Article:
This slab pie is truly a masterpiece and I’m not afraid to say it. I made it for my husband's birthday barbecue last month. We were laying in bed one night, having our usual 10 minute conversation before rolling over and trying to go to sleep, when I asked what dessert he wanted for his birthday. We started thinking out loud (I think out loud to him with most recipes – he is my Nielsen box). Something chocolate? Something peanut butter? He suggested something with s’mores. S’mores cake? S’mores cookies? How about a giant s’mores pie? A giant s’mores Pop-Tart! That was it. I had to make it. A S’mores Pop-Tart would be enough to feed a crowd while still being interesting and impressive. I had made a slab pie last year and people really enjoyed it. I love slab pies because you have the option of just cutting yourself a square and eating it with your hands. What better way to make a giant Pop-Tart, since they are meant to eaten with your hands, anyway?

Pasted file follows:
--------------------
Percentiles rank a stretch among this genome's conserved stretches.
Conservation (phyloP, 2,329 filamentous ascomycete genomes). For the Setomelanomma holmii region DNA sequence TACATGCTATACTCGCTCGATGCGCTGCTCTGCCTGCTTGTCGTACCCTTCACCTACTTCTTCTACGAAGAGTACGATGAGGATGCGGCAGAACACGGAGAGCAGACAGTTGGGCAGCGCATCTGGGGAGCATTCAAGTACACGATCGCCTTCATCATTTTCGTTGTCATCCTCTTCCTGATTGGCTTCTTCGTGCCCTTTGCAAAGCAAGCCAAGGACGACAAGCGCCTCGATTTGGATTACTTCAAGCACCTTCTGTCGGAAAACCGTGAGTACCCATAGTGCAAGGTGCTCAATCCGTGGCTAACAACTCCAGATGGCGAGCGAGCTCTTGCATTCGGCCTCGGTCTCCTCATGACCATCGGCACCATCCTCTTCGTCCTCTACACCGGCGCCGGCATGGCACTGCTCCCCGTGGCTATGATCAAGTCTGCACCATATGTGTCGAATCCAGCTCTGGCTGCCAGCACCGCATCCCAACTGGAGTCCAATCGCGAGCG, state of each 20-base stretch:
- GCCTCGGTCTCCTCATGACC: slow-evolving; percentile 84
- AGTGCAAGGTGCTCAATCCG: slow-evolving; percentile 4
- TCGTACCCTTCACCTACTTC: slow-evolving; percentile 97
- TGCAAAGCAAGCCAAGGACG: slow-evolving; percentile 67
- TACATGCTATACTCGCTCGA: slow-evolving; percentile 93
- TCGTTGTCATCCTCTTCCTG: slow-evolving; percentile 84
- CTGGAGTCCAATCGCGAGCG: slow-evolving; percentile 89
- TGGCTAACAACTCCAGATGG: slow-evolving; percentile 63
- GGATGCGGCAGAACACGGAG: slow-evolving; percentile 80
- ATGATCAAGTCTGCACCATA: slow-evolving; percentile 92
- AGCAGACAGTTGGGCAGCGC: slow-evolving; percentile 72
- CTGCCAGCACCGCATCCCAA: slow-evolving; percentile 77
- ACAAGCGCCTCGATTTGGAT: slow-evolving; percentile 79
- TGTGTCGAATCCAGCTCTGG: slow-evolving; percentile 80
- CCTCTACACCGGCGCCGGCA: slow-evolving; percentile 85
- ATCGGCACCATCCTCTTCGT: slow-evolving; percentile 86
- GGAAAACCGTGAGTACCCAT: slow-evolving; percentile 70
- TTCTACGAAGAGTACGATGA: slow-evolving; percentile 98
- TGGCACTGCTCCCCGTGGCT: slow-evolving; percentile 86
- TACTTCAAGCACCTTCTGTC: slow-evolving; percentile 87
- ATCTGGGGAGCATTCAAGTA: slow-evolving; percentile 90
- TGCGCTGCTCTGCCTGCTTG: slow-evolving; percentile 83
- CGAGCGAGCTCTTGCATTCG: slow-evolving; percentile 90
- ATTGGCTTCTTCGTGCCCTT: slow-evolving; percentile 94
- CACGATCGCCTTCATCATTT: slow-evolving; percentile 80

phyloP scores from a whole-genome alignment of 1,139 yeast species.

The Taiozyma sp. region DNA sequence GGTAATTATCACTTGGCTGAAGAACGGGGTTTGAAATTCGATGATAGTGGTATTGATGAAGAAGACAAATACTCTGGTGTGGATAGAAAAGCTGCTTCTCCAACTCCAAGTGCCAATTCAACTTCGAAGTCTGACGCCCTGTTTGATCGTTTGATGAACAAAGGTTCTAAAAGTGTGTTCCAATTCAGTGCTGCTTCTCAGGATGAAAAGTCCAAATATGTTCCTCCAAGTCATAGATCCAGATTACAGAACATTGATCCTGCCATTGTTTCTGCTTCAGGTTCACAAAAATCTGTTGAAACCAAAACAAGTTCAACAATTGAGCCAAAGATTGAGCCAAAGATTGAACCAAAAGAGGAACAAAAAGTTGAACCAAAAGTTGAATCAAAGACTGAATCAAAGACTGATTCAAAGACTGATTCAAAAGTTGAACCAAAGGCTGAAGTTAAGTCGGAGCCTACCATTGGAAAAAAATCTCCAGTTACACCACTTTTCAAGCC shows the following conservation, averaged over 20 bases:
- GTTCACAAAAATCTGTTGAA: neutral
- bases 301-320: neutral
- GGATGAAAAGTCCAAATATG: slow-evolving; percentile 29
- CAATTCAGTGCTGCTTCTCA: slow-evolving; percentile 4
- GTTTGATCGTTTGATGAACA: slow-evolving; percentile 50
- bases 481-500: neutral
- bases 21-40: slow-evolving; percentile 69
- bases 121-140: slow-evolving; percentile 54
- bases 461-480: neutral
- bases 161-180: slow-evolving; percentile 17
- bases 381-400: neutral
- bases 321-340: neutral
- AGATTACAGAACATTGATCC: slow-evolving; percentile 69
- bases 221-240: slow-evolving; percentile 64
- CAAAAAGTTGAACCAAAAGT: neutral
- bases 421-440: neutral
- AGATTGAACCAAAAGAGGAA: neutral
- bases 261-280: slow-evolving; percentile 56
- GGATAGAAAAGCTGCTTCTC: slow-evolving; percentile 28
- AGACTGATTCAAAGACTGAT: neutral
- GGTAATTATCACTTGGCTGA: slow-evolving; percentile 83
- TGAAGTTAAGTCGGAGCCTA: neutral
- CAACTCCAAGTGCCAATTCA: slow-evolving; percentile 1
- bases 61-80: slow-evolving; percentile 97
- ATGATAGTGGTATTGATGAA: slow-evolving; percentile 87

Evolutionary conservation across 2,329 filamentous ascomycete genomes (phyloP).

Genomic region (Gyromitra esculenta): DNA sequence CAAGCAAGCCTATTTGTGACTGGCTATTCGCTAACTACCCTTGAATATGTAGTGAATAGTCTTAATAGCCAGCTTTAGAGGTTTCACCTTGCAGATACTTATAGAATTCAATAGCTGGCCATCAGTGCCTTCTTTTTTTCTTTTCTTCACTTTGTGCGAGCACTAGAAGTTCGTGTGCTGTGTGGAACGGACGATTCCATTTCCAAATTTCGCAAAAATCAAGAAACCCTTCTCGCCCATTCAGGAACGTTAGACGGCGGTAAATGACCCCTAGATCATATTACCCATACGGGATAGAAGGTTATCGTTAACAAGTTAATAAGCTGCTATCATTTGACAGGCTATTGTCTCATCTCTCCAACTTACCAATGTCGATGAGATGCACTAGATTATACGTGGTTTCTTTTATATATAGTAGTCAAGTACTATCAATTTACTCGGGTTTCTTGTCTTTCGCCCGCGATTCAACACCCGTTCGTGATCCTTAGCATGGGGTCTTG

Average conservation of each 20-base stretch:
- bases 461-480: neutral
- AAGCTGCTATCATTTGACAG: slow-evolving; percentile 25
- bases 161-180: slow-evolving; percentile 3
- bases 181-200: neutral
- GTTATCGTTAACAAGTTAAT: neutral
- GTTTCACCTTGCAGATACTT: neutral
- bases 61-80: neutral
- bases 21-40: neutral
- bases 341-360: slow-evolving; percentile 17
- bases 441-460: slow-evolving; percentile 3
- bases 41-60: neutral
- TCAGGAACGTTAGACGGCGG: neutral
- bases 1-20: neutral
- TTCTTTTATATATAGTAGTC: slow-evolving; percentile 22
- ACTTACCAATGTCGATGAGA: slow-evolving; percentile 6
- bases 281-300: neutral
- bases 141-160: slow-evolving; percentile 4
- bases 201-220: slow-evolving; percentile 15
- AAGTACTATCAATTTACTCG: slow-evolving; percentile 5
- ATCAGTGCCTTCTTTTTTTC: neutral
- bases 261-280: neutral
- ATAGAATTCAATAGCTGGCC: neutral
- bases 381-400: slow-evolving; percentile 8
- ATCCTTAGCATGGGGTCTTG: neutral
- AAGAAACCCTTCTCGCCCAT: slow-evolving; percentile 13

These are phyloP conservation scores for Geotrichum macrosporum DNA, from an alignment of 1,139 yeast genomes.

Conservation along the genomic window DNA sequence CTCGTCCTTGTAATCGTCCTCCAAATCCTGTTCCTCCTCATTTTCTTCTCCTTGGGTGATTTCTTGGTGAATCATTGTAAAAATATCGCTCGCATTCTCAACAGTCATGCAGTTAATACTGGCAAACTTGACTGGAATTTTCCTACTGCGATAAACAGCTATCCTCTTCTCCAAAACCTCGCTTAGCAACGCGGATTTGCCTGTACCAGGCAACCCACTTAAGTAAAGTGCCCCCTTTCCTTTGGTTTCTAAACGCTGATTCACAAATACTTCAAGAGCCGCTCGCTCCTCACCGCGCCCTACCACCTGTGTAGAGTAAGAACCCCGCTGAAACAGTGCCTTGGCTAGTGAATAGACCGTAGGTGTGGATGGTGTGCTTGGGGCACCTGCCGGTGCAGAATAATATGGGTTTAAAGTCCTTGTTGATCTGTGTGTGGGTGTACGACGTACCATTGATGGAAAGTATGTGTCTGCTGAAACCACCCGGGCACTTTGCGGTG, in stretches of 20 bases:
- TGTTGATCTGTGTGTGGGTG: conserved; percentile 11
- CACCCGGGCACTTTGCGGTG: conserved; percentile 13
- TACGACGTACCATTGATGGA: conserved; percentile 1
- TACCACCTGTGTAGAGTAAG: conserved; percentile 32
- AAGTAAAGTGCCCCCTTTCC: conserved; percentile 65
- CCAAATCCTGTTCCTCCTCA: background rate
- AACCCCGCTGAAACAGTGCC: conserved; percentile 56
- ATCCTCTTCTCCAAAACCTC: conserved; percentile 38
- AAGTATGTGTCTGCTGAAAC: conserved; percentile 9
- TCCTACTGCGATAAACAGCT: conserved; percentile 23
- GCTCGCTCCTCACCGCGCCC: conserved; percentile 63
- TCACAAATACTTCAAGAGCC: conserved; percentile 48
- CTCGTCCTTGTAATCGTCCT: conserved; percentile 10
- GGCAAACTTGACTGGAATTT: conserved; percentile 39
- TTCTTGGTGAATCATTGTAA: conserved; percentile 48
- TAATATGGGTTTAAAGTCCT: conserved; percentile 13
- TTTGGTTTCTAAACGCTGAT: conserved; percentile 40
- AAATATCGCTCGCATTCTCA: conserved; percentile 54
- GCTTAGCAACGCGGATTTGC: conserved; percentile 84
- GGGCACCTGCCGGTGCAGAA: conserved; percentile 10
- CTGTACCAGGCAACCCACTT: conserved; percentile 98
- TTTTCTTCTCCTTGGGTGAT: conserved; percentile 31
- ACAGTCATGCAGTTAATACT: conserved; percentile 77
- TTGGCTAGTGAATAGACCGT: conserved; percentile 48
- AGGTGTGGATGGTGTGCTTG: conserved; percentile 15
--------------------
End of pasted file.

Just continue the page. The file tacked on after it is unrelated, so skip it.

I used my usual pie crust for this, as it’s never failed me before. I think that I even did an all butter crust this time around, although I really don’t recommend it. I know that a lot of people say that all butter crusts are the best, but maybe they’ve never worked with a half shortening, half butter crust. It rolls out like a dream and the shortening helps the crust hold up much better in summer baking conditions, as it has a higher melting point. Between that, and being sure to chill the dough for a minimum of 3 hours (this is key for any good pie crust), it’s what I consider to be the best. This crust has seen me through many a recipe and I’ll never abandon it. —CrepesofWrath
We tested this recipe and gave it a few tweaks while maintaining its exuberant spirit. In the original recipe (which you can still find here: www.thecrepesofwrath.com/2014/06/24/smores-pop-tart-slab-pie/), the marshmallow fluff gets layered inside the pie dough, and the finished masterpiece is covered with a chocolate glaze. Instead, we saved the marshmallow fluff for a final masterstroke, brûléeing it for the campfire effect. We also made the pie on a standard half-sheet baking pan (18-by-13) rather than a 9-by-13 sheet. —The Editors